Srey Kong has painted her family’s life at the garbage dump in Stung Meanchey on the wall of the school. The family’s surname, Sok, means happy, but the ten siblings have not always had happiness on their side.
The Sok family travelled to the capital city, Phnom Penh, because they couldn’t get enough food to get by in their home village. They hoped for a better life in the capital, but instead they ended up on the garbage dump. Today, four of the children go to the PIO school. There, they fight to achieve their dreams. But the family has shrunk, and there is much sorrow.
The children’s mother fell ill with hepatitis. It became gradually harder for her to eat, and one day when the children got home from school their mother was gone. She had returned to their home village without saying goodbye, and not long after that she died. “Our father couldn’t take care of us after our mother passed away, so he took us four youngest children to the children’s home and left us there,” says Srey Kong.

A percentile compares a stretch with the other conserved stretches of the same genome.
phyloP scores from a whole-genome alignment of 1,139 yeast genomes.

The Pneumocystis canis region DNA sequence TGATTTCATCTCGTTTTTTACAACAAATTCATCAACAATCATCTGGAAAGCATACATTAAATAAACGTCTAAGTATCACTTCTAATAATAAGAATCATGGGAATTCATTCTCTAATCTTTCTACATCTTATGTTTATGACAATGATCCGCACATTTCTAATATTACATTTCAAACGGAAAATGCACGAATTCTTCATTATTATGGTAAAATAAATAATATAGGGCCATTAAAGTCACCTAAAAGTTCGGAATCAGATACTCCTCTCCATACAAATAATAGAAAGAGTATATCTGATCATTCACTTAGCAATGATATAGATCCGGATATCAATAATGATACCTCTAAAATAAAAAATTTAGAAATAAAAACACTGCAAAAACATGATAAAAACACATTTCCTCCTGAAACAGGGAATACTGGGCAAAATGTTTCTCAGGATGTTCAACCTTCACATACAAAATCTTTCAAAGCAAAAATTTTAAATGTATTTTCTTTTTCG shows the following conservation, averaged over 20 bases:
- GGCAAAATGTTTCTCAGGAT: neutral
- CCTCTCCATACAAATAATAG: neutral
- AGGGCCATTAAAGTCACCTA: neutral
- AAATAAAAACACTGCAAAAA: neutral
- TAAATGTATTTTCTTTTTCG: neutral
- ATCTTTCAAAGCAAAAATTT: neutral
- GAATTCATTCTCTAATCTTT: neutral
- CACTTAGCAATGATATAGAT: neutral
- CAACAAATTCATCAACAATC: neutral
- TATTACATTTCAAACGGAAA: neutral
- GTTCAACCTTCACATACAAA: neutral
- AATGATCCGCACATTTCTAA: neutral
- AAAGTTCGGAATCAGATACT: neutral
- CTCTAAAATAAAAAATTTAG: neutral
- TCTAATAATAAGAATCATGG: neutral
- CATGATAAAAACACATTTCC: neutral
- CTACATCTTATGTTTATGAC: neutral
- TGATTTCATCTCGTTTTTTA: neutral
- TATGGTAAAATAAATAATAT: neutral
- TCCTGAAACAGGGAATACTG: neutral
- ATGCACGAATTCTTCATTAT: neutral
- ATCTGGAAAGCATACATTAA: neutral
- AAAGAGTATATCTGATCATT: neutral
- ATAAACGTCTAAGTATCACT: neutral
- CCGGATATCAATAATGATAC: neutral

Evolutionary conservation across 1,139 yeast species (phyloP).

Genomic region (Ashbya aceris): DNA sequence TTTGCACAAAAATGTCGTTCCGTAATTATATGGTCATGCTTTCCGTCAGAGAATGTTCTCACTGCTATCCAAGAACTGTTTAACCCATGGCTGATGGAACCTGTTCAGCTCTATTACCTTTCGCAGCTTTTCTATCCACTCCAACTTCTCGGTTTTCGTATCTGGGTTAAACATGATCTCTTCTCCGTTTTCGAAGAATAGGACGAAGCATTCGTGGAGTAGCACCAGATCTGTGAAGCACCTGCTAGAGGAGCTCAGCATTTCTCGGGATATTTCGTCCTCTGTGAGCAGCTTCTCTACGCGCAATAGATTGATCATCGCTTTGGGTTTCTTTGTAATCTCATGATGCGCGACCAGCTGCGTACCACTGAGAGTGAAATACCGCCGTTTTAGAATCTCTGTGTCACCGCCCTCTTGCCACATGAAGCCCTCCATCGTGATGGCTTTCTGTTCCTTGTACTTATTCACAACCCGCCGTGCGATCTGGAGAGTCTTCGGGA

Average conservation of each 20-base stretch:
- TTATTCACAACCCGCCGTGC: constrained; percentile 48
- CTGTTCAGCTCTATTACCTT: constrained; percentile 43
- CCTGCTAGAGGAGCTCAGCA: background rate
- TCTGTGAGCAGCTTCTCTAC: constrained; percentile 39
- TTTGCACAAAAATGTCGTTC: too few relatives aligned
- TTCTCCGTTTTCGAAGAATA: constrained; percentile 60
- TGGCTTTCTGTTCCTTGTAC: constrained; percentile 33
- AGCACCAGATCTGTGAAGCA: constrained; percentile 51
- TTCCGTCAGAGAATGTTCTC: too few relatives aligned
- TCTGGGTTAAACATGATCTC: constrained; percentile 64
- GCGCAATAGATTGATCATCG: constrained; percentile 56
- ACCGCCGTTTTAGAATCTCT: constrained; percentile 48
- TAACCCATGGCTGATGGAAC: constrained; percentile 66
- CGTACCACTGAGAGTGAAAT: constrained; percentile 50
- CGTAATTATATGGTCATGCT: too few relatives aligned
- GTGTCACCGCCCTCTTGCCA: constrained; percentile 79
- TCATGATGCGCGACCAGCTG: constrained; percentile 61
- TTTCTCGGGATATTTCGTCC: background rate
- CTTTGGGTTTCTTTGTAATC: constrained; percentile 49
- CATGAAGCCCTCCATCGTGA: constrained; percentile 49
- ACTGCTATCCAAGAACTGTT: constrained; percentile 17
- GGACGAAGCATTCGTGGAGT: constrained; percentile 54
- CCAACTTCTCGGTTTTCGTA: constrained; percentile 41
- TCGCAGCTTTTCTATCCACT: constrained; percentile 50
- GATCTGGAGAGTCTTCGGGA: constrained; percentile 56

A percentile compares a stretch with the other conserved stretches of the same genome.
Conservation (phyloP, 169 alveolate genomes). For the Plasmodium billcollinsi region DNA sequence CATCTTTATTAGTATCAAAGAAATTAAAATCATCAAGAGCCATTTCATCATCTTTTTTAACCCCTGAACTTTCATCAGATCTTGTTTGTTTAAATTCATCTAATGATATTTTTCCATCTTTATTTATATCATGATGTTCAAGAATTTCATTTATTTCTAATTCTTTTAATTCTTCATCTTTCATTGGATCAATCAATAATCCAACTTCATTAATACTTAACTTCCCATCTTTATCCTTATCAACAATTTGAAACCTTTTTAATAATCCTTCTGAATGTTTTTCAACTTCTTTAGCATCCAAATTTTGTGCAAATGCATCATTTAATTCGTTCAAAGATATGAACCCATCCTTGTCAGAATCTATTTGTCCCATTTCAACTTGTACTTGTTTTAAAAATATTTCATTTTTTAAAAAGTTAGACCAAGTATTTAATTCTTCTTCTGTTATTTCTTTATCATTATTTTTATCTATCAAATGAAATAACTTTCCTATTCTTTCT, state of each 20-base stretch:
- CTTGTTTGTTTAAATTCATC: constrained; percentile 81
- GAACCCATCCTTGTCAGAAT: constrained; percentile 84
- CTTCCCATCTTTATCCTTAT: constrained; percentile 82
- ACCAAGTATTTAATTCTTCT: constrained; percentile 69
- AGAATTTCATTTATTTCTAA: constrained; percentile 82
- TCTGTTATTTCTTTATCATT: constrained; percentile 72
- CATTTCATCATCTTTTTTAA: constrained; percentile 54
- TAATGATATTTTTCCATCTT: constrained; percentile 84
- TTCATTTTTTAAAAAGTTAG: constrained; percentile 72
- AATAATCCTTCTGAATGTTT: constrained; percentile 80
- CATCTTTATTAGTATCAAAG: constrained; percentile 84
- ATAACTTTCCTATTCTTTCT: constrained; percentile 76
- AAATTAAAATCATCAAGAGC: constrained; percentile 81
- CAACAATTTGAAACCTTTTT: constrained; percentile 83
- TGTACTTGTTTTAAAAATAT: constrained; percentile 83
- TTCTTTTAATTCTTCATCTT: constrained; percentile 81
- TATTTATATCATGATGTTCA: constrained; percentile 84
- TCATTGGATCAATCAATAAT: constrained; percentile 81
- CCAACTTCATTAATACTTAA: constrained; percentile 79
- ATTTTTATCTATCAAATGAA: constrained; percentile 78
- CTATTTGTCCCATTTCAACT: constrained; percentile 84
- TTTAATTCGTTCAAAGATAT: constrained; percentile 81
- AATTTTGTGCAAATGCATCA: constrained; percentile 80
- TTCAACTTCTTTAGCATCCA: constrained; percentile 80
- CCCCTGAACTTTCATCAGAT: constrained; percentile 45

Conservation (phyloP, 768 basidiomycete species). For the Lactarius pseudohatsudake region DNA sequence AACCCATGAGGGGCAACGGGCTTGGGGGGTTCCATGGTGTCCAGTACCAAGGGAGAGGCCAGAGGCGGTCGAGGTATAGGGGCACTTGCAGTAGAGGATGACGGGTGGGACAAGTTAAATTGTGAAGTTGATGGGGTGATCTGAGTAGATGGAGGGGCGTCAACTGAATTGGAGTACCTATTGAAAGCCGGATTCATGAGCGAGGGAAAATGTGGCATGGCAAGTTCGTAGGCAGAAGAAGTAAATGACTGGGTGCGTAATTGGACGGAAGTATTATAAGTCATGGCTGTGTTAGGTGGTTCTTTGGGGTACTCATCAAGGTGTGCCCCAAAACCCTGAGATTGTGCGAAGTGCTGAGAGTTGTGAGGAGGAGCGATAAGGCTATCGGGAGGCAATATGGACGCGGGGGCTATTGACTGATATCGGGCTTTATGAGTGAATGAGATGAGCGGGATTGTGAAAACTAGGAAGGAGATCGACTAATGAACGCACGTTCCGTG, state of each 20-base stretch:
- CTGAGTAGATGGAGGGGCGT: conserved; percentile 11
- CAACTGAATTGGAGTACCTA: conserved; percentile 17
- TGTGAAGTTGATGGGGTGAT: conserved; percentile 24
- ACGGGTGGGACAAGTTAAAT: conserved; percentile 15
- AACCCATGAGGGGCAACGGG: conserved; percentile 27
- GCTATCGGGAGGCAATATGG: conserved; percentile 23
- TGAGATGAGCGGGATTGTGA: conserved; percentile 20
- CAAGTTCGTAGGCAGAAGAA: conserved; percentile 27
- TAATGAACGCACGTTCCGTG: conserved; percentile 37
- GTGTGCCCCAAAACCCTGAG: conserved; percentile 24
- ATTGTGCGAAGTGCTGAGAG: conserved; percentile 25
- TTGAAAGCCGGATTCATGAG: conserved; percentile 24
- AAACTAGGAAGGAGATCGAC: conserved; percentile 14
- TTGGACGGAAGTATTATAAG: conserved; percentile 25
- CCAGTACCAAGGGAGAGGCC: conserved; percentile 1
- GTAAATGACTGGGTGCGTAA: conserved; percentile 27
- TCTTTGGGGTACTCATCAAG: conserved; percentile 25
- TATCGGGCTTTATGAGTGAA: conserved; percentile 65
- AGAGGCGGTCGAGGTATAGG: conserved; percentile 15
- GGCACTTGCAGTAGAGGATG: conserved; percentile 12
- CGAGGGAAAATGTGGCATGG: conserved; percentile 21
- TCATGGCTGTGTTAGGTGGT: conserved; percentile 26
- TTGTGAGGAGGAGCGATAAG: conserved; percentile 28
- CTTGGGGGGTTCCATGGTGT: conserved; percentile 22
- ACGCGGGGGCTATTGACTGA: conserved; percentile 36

Sorrow and joyWorking at the garbage dump was tough, dangerous and badly paid, so when the eldest sister, Phally, got a job at a textile factory, they were delighted. But one morning, as she left the family’s little house beside the garbage dump to go to work, she was knocked over by a garbage truck and was killed. Another sister met a man. They travelled together to Thailand. But it soon turned out that the man had tricked her, and didn’t want to be with her at all. Instead, he sold her to a brothel.
So many sad things have happened to the family, and sometimes it’s painful to think about it. It helps to draw those thoughts and memories. Sisters Srey Kong and Somaly love drawing and painting. At PIO, all talents are nurtured, and the children get to learn the skills that interest them. Every Sunday, an artist comes to help the sisters develop their skills with different materials and techniques. They have painted murals, huge paintings on the walls of the school.